Communities Still Waiting To See Progress On Dealing With Thousands Of Abandoned Homes

By
Statehouse News Bureau


Updated Wed, Oct 23, 2013 11:33 am

There are so many vacant, abandoned and boarded-up empty houses in the United States that dealing with them is now almost an industry in itself. Scott Smith sells a Michigan-made product called Home Illusions, which he says he’s marketing to landlords and municipalities.

Smith: “Basically we manufacture a vinyl graphic in the form of a window or a door – goes right over top of the plywood.”

Kasler: “It essentially makes that plywood look like a real window or a real door.”

Smith: “Absolutely, yes.”

Kasler: “So it makes the home looked more lived in.”

Smith: “Yep.”

And the problem of abandoned housing has become so big in Cuyahoga County that Habitat for Humanity International, the charitable organization known for bringing volunteers together to build new homes for lower-income families, has changed its approach a bit. John Habat is with Greater Cleveland Habitat for Humanity.

“In Cleveland we’ve moved totally to rehabbing vacant houses. So this year and next year and perhaps the next few years, we will not build any new houses because of the abundance of vacant properties already available.”

But while those ideas might help overwhelmed communities handle the visible damage of the foreclosure crisis, they don’t solve the problem. For the official who was one of the first to speak out about it, the solution in most cases is not in renovation, but demolition. Jim Rokakis was the Cuyahoga County Treasurer during many of the worst years of the foreclosure crisis, and now heads the Thriving Communities Institute. He says none of Ohio’s biggest cities have avoided the devastation.

“None. And in fact, if you visit some of the small towns in Ohio, you will learn that nobody has escaped this. Look at Mansfield, Ohio, Lima, Ohio. There’s no shortage – I hate to say this – of depressed and depressing small towns in Ohio.”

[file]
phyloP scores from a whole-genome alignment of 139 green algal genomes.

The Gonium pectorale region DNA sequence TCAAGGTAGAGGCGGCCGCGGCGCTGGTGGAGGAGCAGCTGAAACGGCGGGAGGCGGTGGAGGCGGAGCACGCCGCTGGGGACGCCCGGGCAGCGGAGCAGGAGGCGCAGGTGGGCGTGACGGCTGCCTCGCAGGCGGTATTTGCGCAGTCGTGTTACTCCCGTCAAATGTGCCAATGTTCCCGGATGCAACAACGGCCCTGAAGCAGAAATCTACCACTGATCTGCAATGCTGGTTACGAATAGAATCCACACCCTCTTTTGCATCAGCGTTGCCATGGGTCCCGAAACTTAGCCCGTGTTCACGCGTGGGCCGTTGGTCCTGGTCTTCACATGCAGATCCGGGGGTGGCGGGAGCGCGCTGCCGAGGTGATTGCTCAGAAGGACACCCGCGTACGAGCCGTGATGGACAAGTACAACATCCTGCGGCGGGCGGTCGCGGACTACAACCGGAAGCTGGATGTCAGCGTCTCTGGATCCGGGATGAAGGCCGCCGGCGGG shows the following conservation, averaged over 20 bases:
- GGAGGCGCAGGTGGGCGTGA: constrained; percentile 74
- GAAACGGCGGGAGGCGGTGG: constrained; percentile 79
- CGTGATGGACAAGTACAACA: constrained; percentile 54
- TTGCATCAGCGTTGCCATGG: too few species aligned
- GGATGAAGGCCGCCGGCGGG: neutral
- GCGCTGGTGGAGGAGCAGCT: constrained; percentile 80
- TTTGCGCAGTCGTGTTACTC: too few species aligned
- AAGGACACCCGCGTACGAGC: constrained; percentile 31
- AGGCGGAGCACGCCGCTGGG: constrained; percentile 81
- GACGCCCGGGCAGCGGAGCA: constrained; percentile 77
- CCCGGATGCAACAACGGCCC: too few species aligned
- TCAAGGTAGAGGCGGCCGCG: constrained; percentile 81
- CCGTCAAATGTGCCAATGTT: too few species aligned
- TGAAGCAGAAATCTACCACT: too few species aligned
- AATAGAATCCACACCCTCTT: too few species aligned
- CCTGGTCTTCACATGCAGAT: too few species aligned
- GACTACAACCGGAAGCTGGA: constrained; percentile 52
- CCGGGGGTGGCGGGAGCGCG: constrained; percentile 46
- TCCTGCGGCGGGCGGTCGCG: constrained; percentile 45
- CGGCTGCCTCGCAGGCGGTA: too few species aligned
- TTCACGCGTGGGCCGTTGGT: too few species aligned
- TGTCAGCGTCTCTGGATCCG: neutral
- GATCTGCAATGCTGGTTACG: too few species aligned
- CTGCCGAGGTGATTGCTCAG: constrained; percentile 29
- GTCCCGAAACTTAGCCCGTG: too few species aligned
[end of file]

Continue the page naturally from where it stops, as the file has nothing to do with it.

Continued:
Rokakis says $60 million in demolition assistance is coming from the federal government’s Hardest Hit Fund, which has provided billions to 18 states that suffered the highest numbers of foreclosures. And $75 million has come from the nationwide settlement with five banks over the use of robo-signings, when thousands of documents were signed without any verification or review. Attorney General Mike DeWine says every state got a chunk of that settlement. “There are a few states that are using some of their money to do this. The majority of states are not. No state is using as much money as we are to assist local communities to deal with this blight.”

Rokakis says there’s about $180 million now available for demolition of abandoned and vacant homes. It’s a lot of money, but he says it’s not enough. “That gets us about a fifth of the way there. So it’s a problem. The people who live in these neighborhoods don’t have any political clout. We have to devote some resources to helping clean up really what are the inner cities of Ohio.”

Rokakis headed up the state’s first land bank, a corporation which acquires abandoned properties to clean up and sell. He now helps to set up land banks. There are 16 land banks in Ohio, and says 8 more are on the way, thanks to a state law that allows any county with more than 60,000 residents to create one. But Rokakis says that will still leave a lot of area uncovered – those 24 land banks will cover only about 60 percent of the 42 counties that can legally set them up.

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